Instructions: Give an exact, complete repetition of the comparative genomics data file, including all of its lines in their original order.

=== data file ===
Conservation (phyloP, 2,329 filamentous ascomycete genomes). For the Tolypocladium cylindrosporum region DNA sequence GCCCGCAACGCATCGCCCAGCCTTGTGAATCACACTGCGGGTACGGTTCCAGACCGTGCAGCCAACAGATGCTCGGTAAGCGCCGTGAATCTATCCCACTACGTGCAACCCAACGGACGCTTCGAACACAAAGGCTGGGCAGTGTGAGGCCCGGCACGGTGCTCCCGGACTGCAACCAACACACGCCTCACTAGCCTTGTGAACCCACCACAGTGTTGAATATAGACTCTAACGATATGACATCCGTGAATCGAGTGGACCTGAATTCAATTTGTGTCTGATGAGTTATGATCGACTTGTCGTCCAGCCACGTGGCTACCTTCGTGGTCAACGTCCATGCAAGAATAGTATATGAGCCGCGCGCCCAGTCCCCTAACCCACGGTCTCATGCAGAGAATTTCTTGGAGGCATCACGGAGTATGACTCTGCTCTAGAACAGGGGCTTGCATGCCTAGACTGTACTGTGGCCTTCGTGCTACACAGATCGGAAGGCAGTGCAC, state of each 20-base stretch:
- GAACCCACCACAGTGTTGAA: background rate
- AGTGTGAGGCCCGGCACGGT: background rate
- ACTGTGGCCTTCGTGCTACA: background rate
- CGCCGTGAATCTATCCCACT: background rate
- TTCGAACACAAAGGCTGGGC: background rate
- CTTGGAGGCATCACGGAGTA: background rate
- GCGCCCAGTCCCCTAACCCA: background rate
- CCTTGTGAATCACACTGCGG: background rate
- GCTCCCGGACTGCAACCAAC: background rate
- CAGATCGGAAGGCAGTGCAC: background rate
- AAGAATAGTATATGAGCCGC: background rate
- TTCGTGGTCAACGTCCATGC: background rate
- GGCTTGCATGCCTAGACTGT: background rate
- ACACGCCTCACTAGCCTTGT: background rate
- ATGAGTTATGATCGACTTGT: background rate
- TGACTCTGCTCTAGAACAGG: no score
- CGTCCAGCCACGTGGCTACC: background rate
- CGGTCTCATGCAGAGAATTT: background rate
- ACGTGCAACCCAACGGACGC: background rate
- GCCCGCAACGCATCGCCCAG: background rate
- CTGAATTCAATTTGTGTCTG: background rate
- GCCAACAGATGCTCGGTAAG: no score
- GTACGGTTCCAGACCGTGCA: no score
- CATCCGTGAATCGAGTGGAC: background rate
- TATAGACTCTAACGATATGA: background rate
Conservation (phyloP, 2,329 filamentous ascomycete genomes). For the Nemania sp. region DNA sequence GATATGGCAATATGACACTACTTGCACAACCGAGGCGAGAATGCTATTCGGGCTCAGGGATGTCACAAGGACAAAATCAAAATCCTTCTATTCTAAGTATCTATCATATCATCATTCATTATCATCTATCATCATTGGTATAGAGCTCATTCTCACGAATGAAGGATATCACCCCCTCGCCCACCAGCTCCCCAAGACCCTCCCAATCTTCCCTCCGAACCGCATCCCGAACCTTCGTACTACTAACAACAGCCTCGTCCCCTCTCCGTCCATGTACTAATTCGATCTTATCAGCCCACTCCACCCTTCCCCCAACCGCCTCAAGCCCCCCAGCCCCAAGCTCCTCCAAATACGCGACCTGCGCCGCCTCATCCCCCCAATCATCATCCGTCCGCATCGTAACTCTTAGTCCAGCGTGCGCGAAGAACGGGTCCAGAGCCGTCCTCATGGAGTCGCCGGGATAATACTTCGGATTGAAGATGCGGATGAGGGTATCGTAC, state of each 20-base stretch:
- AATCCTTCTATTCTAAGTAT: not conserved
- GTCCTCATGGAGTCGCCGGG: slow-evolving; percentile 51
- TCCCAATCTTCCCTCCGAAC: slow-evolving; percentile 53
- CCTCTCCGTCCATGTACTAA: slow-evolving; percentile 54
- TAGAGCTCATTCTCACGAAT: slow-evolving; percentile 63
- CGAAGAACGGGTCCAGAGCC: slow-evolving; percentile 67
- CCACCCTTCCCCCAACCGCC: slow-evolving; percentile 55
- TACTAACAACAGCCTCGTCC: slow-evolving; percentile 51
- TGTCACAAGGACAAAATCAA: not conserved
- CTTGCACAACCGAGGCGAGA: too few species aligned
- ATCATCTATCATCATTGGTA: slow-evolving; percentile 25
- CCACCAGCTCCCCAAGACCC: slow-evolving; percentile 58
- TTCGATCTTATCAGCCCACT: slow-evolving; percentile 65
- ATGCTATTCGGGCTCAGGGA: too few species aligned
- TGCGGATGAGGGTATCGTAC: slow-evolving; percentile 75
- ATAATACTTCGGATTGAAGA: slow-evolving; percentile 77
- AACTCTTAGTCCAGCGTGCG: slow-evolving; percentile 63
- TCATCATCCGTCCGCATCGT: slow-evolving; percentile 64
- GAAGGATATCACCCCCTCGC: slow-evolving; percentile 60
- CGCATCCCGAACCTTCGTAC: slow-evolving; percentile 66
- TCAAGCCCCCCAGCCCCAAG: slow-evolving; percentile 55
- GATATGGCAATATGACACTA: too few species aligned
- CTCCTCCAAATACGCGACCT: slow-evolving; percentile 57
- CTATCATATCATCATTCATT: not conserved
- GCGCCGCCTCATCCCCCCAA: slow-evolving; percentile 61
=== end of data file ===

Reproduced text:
Conservation (phyloP, 2,329 filamentous ascomycete genomes). For the Tolypocladium cylindrosporum region DNA sequence GCCCGCAACGCATCGCCCAGCCTTGTGAATCACACTGCGGGTACGGTTCCAGACCGTGCAGCCAACAGATGCTCGGTAAGCGCCGTGAATCTATCCCACTACGTGCAACCCAACGGACGCTTCGAACACAAAGGCTGGGCAGTGTGAGGCCCGGCACGGTGCTCCCGGACTGCAACCAACACACGCCTCACTAGCCTTGTGAACCCACCACAGTGTTGAATATAGACTCTAACGATATGACATCCGTGAATCGAGTGGACCTGAATTCAATTTGTGTCTGATGAGTTATGATCGACTTGTCGTCCAGCCACGTGGCTACCTTCGTGGTCAACGTCCATGCAAGAATAGTATATGAGCCGCGCGCCCAGTCCCCTAACCCACGGTCTCATGCAGAGAATTTCTTGGAGGCATCACGGAGTATGACTCTGCTCTAGAACAGGGGCTTGCATGCCTAGACTGTACTGTGGCCTTCGTGCTACACAGATCGGAAGGCAGTGCAC, state of each 20-base stretch:
- GAACCCACCACAGTGTTGAA: background rate
- AGTGTGAGGCCCGGCACGGT: background rate
- ACTGTGGCCTTCGTGCTACA: background rate
- CGCCGTGAATCTATCCCACT: background rate
- TTCGAACACAAAGGCTGGGC: background rate
- CTTGGAGGCATCACGGAGTA: background rate
- GCGCCCAGTCCCCTAACCCA: background rate
- CCTTGTGAATCACACTGCGG: background rate
- GCTCCCGGACTGCAACCAAC: background rate
- CAGATCGGAAGGCAGTGCAC: background rate
- AAGAATAGTATATGAGCCGC: background rate
- TTCGTGGTCAACGTCCATGC: background rate
- GGCTTGCATGCCTAGACTGT: background rate
- ACACGCCTCACTAGCCTTGT: background rate
- ATGAGTTATGATCGACTTGT: background rate
- TGACTCTGCTCTAGAACAGG: no score
- CGTCCAGCCACGTGGCTACC: background rate
- CGGTCTCATGCAGAGAATTT: background rate
- ACGTGCAACCCAACGGACGC: background rate
- GCCCGCAACGCATCGCCCAG: background rate
- CTGAATTCAATTTGTGTCTG: background rate
- GCCAACAGATGCTCGGTAAG: no score
- GTACGGTTCCAGACCGTGCA: no score
- CATCCGTGAATCGAGTGGAC: background rate
- TATAGACTCTAACGATATGA: background rate
Conservation (phyloP, 2,329 filamentous ascomycete genomes). For the Nemania sp. region DNA sequence GATATGGCAATATGACACTACTTGCACAACCGAGGCGAGAATGCTATTCGGGCTCAGGGATGTCACAAGGACAAAATCAAAATCCTTCTATTCTAAGTATCTATCATATCATCATTCATTATCATCTATCATCATTGGTATAGAGCTCATTCTCACGAATGAAGGATATCACCCCCTCGCCCACCAGCTCCCCAAGACCCTCCCAATCTTCCCTCCGAACCGCATCCCGAACCTTCGTACTACTAACAACAGCCTCGTCCCCTCTCCGTCCATGTACTAATTCGATCTTATCAGCCCACTCCACCCTTCCCCCAACCGCCTCAAGCCCCCCAGCCCCAAGCTCCTCCAAATACGCGACCTGCGCCGCCTCATCCCCCCAATCATCATCCGTCCGCATCGTAACTCTTAGTCCAGCGTGCGCGAAGAACGGGTCCAGAGCCGTCCTCATGGAGTCGCCGGGATAATACTTCGGATTGAAGATGCGGATGAGGGTATCGTAC, state of each 20-base stretch:
- AATCCTTCTATTCTAAGTAT: not conserved
- GTCCTCATGGAGTCGCCGGG: slow-evolving; percentile 51
- TCCCAATCTTCCCTCCGAAC: slow-evolving; percentile 53
- CCTCTCCGTCCATGTACTAA: slow-evolving; percentile 54
- TAGAGCTCATTCTCACGAAT: slow-evolving; percentile 63
- CGAAGAACGGGTCCAGAGCC: slow-evolving; percentile 67
- CCACCCTTCCCCCAACCGCC: slow-evolving; percentile 55
- TACTAACAACAGCCTCGTCC: slow-evolving; percentile 51
- TGTCACAAGGACAAAATCAA: not conserved
- CTTGCACAACCGAGGCGAGA: too few species aligned
- ATCATCTATCATCATTGGTA: slow-evolving; percentile 25
- CCACCAGCTCCCCAAGACCC: slow-evolving; percentile 58
- TTCGATCTTATCAGCCCACT: slow-evolving; percentile 65
- ATGCTATTCGGGCTCAGGGA: too few species aligned
- TGCGGATGAGGGTATCGTAC: slow-evolving; percentile 75
- ATAATACTTCGGATTGAAGA: slow-evolving; percentile 77
- AACTCTTAGTCCAGCGTGCG: slow-evolving; percentile 63
- TCATCATCCGTCCGCATCGT: slow-evolving; percentile 64
- GAAGGATATCACCCCCTCGC: slow-evolving; percentile 60
- CGCATCCCGAACCTTCGTAC: slow-evolving; percentile 66
- TCAAGCCCCCCAGCCCCAAG: slow-evolving; percentile 55
- GATATGGCAATATGACACTA: too few species aligned
- CTCCTCCAAATACGCGACCT: slow-evolving; percentile 57
- CTATCATATCATCATTCATT: not conserved
- GCGCCGCCTCATCCCCCCAA: slow-evolving; percentile 61